Effects of two-year vitamin B12 and folic acid supplementation on depressive symptoms and quality of life in older adults with elevated homocysteine concentrations: additional results from the B-Proof study, an RCT

de Koning, Elisa, van der Zwaluw, Nikita, van Wijngaarden, Janneke, Sohl, Evelien, Brouwer-Brolsma, Elske, van Marwijk, Harm, Enneman, Anke, Swart, Karin, van Dijk, Suzanne, Ham, Annelies, van der Velde, Nathalie, Uitterlinden, André, Penninx, Brenda, Elders, Petra, Lips, Paul, Dhonukshe-Rutten, Rosalie, van Schoor, Natasja and de Groot, Lisette (2016) Effects of two-year vitamin B12 and folic acid supplementation on depressive symptoms and quality of life in older adults with elevated homocysteine concentrations: additional results from the B-Proof study, an RCT. Nutrients, 8 (11). p. 748. ISSN 2072-6643

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Abstract

Lowering elevated plasma homocysteine (Hcy) concentrations by supplementing vitamin B12 and folic acid may reduce depressive symptoms and improve health-related quality of life (HR-QoL) in older adults. This study aimed to test this hypothesis in a randomized controlled trial. Participants (N = 2919, ≥65 years, Hcy concentrations ≥12 µmol/L) received either 500 µg vitamin B12 and 400 µg folic acid daily or placebo for two years. Both tablets contained 15 µg vitamin D3. Depressive symptoms were measured with the Geriatric Depression Scale-15 (GDS-15). HR-QoL was assessed with the SF-12 Mental and Physical component summary scores and the EQ-5D Index score and Visual Analogue Scale. Differences in two-year change scores were analyzed with Analysis of Covariance (ANCOVA). Hcy concentrations decreased more in the intervention group, but two-year change scores of the GDS-15 and three of four HR-QoL measures did not differ between groups. The EQ-5D Index score declined less in the intervention group than in the placebo group (mean change 0.00 vs. −0.02, p = 0.004). In conclusion, two-year supplementation with vitamin B12 and folic acid in older adults with hyperhomocysteinemia showed that lowering Hcy concentrations does not reduce depressive symptoms, but it may have a small positive effect on HR-QoL.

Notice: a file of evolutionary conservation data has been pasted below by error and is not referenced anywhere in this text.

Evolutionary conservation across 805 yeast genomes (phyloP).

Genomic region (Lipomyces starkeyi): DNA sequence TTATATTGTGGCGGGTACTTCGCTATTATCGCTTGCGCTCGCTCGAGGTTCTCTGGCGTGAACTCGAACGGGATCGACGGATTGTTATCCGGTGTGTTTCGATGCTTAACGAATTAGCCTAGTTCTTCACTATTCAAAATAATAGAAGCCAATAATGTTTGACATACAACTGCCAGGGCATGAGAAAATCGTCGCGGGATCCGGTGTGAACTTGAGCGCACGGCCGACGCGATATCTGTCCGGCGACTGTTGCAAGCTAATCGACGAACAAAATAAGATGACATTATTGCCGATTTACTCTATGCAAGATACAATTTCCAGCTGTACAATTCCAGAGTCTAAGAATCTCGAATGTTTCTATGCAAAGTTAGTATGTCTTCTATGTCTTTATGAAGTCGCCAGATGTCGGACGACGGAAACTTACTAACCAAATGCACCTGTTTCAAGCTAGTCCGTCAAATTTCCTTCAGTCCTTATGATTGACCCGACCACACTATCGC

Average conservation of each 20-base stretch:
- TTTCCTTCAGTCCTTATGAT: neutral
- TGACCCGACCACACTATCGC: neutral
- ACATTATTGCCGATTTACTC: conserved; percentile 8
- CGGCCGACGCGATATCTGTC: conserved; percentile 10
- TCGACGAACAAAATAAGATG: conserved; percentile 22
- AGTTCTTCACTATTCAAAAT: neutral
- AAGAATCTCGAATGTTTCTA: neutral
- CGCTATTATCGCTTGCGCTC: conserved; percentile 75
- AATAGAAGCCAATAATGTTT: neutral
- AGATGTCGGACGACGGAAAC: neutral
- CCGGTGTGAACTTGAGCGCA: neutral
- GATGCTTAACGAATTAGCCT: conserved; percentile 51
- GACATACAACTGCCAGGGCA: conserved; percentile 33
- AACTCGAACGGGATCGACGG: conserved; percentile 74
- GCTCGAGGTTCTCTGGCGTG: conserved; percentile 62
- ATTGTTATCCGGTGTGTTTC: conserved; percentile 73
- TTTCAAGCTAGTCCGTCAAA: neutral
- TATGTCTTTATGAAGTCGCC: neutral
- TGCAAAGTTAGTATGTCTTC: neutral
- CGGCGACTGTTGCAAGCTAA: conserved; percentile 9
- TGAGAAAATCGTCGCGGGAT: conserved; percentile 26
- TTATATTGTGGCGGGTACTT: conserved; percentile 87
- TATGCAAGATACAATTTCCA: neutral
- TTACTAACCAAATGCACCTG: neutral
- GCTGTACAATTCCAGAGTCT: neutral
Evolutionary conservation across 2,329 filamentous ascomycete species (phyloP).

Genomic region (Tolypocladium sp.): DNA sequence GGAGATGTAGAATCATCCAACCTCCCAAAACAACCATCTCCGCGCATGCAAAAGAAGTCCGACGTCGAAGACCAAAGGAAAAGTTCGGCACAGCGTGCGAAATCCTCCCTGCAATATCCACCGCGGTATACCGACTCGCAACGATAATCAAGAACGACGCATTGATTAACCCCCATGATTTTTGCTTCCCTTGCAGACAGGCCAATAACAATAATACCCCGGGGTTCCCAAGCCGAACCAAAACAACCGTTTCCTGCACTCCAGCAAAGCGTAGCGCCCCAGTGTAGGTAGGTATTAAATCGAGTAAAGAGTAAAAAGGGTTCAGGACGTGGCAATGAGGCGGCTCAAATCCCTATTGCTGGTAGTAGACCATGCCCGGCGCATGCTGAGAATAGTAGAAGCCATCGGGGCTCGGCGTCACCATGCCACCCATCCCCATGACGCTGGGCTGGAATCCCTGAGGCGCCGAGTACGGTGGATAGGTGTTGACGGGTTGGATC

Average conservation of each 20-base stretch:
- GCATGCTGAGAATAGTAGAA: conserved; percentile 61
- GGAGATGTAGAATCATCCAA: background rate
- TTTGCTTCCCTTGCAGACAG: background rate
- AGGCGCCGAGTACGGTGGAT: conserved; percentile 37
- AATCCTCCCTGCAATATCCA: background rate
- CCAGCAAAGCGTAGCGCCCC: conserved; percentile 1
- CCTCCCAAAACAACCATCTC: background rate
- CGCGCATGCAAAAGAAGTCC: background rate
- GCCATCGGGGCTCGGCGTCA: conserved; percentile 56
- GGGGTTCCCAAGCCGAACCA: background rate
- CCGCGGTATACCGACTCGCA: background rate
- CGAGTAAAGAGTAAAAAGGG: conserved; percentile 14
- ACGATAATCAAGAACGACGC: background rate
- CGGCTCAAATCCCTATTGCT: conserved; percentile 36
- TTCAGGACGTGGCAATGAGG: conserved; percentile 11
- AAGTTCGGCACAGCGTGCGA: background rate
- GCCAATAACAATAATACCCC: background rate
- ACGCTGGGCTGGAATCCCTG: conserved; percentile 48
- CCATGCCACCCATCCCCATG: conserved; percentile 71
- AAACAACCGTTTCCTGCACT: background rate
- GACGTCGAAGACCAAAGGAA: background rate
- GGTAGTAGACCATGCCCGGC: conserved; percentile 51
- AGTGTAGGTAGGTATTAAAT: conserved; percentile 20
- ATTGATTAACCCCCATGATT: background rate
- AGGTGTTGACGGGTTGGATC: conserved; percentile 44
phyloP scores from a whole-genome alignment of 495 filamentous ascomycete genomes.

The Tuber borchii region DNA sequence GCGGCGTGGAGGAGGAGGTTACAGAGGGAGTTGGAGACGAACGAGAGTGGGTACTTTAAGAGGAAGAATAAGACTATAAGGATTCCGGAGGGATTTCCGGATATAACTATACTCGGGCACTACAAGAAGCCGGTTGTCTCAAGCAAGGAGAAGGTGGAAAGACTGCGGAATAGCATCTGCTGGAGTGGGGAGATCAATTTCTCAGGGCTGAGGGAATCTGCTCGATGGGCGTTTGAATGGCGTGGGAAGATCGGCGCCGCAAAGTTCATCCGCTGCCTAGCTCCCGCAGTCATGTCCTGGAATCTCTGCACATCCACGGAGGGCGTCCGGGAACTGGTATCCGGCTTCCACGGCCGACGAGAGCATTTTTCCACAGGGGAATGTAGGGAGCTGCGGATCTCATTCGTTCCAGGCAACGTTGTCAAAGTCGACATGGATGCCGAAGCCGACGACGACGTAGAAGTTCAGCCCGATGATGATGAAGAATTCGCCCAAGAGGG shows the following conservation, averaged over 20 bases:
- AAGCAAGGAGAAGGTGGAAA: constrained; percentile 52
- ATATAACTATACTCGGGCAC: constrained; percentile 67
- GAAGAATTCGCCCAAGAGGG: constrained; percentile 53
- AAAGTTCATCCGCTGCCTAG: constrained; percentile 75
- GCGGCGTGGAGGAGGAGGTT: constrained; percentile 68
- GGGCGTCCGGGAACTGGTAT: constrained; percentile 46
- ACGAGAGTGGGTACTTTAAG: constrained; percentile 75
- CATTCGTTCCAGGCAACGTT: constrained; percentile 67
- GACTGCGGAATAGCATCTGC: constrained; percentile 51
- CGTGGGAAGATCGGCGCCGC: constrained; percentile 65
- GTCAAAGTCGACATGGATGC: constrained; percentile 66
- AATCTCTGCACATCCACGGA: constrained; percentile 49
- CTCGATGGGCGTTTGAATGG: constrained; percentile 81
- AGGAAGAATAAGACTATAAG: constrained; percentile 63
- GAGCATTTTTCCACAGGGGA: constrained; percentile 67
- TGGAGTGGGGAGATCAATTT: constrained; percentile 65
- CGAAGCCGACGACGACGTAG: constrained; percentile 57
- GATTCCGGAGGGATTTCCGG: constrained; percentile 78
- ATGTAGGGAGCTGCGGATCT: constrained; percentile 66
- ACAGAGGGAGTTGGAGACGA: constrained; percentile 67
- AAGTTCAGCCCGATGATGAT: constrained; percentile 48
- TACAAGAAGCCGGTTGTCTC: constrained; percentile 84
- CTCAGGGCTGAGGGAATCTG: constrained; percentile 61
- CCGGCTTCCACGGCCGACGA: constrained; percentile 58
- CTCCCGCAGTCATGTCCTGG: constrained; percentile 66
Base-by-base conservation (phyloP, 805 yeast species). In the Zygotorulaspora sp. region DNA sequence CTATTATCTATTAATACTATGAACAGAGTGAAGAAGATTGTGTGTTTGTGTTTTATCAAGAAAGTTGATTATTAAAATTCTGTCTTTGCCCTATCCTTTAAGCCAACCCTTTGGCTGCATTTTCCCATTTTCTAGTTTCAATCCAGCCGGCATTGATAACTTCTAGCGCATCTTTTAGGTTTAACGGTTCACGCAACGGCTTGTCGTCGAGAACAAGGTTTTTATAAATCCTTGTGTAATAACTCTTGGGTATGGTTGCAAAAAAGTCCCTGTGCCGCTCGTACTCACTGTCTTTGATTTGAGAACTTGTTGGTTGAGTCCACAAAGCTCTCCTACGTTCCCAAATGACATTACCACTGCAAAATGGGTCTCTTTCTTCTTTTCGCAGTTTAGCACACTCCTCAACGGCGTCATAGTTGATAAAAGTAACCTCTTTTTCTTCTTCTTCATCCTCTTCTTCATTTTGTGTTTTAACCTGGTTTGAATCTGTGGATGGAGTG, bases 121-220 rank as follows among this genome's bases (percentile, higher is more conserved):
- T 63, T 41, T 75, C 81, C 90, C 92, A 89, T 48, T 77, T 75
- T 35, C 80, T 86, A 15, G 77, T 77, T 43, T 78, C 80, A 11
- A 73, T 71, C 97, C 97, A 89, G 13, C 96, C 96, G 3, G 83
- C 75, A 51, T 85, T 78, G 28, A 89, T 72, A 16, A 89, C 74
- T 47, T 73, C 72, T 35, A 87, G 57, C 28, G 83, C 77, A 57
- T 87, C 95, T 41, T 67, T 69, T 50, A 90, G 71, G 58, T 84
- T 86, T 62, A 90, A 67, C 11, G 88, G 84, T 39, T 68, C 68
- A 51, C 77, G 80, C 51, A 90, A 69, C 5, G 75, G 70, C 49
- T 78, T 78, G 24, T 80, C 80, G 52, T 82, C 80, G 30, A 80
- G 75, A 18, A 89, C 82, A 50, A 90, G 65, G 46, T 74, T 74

Item Type: Article
Schools and Departments: Brighton and Sussex Medical School > Primary Care and Public Health
Depositing User: Rosie Harvey
Date Deposited: 11 Jan 2018 15:57
Last Modified: 11 Jan 2018 15:57
URI: http://sro.sussex.ac.uk/id/eprint/72748

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